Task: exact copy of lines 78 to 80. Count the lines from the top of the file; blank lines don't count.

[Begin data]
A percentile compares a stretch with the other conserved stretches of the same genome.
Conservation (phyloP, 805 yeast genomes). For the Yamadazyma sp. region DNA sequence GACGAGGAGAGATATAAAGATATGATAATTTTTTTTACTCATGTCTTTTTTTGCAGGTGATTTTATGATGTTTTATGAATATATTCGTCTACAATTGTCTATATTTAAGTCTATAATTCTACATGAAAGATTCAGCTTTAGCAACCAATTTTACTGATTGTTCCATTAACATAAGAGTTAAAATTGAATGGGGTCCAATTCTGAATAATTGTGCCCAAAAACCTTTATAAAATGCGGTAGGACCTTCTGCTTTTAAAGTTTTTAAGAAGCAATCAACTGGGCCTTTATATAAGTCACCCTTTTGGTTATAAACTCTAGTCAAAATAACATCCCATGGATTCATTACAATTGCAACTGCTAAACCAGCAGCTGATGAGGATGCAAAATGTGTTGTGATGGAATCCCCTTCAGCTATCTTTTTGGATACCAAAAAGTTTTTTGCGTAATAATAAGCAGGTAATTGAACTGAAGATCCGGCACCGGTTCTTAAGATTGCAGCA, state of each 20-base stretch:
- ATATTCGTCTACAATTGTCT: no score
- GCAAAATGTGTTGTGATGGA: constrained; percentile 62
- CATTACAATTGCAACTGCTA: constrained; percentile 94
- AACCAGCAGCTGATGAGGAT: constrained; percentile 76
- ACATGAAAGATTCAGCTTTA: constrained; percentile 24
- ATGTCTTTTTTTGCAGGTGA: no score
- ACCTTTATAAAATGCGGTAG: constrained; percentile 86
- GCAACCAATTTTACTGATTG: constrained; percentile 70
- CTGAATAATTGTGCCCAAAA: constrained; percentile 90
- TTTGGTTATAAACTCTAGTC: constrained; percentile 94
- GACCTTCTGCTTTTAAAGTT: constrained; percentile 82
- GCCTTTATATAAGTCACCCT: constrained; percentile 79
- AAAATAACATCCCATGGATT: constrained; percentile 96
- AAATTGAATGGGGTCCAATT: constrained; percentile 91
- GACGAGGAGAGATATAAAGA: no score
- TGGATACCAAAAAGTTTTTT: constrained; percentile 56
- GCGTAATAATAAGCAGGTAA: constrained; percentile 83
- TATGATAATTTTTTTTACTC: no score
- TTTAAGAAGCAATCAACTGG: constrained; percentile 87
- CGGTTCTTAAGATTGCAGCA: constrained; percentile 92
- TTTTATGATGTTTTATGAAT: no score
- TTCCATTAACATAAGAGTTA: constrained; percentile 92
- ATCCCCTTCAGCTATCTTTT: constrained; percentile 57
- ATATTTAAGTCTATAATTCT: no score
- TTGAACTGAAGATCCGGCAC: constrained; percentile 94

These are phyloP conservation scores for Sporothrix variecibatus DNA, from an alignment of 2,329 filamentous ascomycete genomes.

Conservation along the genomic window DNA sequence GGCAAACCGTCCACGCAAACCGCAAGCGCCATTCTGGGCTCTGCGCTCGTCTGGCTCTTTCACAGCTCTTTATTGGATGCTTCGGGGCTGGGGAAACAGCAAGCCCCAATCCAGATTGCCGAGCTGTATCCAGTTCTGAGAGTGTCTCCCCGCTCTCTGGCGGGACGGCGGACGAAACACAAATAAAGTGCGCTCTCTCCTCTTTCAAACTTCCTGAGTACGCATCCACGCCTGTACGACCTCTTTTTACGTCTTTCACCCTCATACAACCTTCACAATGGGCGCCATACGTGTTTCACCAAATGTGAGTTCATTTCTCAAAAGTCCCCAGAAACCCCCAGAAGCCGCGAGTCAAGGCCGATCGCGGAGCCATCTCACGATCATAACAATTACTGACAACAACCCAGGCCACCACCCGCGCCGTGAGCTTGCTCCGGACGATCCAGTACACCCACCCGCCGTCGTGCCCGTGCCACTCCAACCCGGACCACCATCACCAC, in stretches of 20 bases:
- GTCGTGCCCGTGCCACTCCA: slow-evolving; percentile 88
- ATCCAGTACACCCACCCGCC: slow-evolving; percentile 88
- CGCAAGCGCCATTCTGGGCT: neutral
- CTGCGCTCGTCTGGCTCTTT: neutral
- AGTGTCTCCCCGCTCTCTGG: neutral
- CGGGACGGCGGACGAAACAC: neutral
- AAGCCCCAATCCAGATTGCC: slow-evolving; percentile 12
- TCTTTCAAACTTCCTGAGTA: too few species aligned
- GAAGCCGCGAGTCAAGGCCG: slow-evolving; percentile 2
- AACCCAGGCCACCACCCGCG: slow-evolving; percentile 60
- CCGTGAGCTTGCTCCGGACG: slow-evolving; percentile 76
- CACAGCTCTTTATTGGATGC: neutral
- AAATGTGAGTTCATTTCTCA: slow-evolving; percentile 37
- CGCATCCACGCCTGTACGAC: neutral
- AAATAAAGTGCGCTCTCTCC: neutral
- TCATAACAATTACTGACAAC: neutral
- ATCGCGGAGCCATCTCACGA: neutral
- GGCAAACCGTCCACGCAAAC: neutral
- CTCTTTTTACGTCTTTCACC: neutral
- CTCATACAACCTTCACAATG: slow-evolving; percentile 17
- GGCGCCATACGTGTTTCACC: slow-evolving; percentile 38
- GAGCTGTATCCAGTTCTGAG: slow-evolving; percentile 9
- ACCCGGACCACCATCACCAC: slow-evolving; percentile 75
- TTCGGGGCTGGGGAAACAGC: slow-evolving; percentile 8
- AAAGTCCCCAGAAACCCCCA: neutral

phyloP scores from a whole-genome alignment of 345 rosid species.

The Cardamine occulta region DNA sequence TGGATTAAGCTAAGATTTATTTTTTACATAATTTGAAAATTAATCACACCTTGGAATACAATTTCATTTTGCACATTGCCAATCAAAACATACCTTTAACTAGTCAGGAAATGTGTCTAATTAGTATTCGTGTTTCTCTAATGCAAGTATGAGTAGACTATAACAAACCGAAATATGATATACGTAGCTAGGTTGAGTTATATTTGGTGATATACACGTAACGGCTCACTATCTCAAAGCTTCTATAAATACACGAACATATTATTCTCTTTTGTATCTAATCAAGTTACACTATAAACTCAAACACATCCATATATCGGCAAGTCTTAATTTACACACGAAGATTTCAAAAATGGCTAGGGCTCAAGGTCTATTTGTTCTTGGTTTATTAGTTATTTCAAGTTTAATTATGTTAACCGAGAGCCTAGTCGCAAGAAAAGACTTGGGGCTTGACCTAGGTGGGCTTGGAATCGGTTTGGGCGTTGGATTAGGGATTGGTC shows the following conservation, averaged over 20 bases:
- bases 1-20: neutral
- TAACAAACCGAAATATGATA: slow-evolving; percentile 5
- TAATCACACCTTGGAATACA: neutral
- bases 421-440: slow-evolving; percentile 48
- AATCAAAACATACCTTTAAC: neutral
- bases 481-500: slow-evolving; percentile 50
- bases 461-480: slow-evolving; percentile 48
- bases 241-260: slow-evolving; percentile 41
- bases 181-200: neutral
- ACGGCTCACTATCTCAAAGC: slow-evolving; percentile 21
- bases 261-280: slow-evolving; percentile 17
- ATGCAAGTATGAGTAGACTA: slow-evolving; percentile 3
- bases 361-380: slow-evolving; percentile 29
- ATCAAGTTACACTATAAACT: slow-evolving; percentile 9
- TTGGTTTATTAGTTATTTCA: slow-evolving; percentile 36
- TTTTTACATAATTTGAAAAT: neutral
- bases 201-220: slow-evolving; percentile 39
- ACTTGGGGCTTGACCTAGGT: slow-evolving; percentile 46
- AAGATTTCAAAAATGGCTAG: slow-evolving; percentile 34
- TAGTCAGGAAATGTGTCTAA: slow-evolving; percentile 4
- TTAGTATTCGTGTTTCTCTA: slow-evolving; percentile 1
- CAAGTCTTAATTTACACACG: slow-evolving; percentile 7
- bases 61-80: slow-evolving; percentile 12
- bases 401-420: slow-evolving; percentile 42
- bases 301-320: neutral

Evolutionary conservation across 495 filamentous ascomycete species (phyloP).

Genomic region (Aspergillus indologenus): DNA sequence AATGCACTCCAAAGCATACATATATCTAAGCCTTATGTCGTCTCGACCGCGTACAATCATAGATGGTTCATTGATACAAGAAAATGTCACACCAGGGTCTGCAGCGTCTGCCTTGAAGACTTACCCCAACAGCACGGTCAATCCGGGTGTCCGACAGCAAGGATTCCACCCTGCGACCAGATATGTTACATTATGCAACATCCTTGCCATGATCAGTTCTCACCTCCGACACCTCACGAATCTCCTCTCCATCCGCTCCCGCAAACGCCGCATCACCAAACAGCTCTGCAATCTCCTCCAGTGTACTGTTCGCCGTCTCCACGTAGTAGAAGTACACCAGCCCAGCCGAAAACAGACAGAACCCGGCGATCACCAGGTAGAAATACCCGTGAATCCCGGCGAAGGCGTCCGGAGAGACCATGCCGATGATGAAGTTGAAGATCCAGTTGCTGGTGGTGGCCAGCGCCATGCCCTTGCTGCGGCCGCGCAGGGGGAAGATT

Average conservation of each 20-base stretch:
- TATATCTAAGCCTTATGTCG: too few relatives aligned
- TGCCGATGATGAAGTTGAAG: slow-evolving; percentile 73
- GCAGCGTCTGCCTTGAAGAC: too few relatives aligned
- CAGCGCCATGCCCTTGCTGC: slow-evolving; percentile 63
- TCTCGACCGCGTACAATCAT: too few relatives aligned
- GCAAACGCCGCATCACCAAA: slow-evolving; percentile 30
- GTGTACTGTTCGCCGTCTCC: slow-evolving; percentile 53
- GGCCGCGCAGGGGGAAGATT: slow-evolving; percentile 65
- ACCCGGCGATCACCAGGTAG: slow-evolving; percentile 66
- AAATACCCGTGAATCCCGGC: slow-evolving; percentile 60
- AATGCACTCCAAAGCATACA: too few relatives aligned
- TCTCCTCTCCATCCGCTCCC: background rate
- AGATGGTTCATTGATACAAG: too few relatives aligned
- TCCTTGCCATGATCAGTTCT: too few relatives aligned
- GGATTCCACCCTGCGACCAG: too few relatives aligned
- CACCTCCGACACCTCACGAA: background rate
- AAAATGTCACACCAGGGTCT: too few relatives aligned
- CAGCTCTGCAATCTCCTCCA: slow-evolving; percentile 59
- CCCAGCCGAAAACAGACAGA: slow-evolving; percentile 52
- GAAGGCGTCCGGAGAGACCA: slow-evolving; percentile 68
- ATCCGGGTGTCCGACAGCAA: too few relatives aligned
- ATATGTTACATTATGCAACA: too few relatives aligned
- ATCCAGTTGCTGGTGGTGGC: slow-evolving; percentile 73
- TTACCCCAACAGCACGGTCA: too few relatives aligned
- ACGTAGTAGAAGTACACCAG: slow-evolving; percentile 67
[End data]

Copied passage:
- CAAGTCTTAATTTACACACG: slow-evolving; percentile 7
- bases 61-80: slow-evolving; percentile 12
- bases 401-420: slow-evolving; percentile 42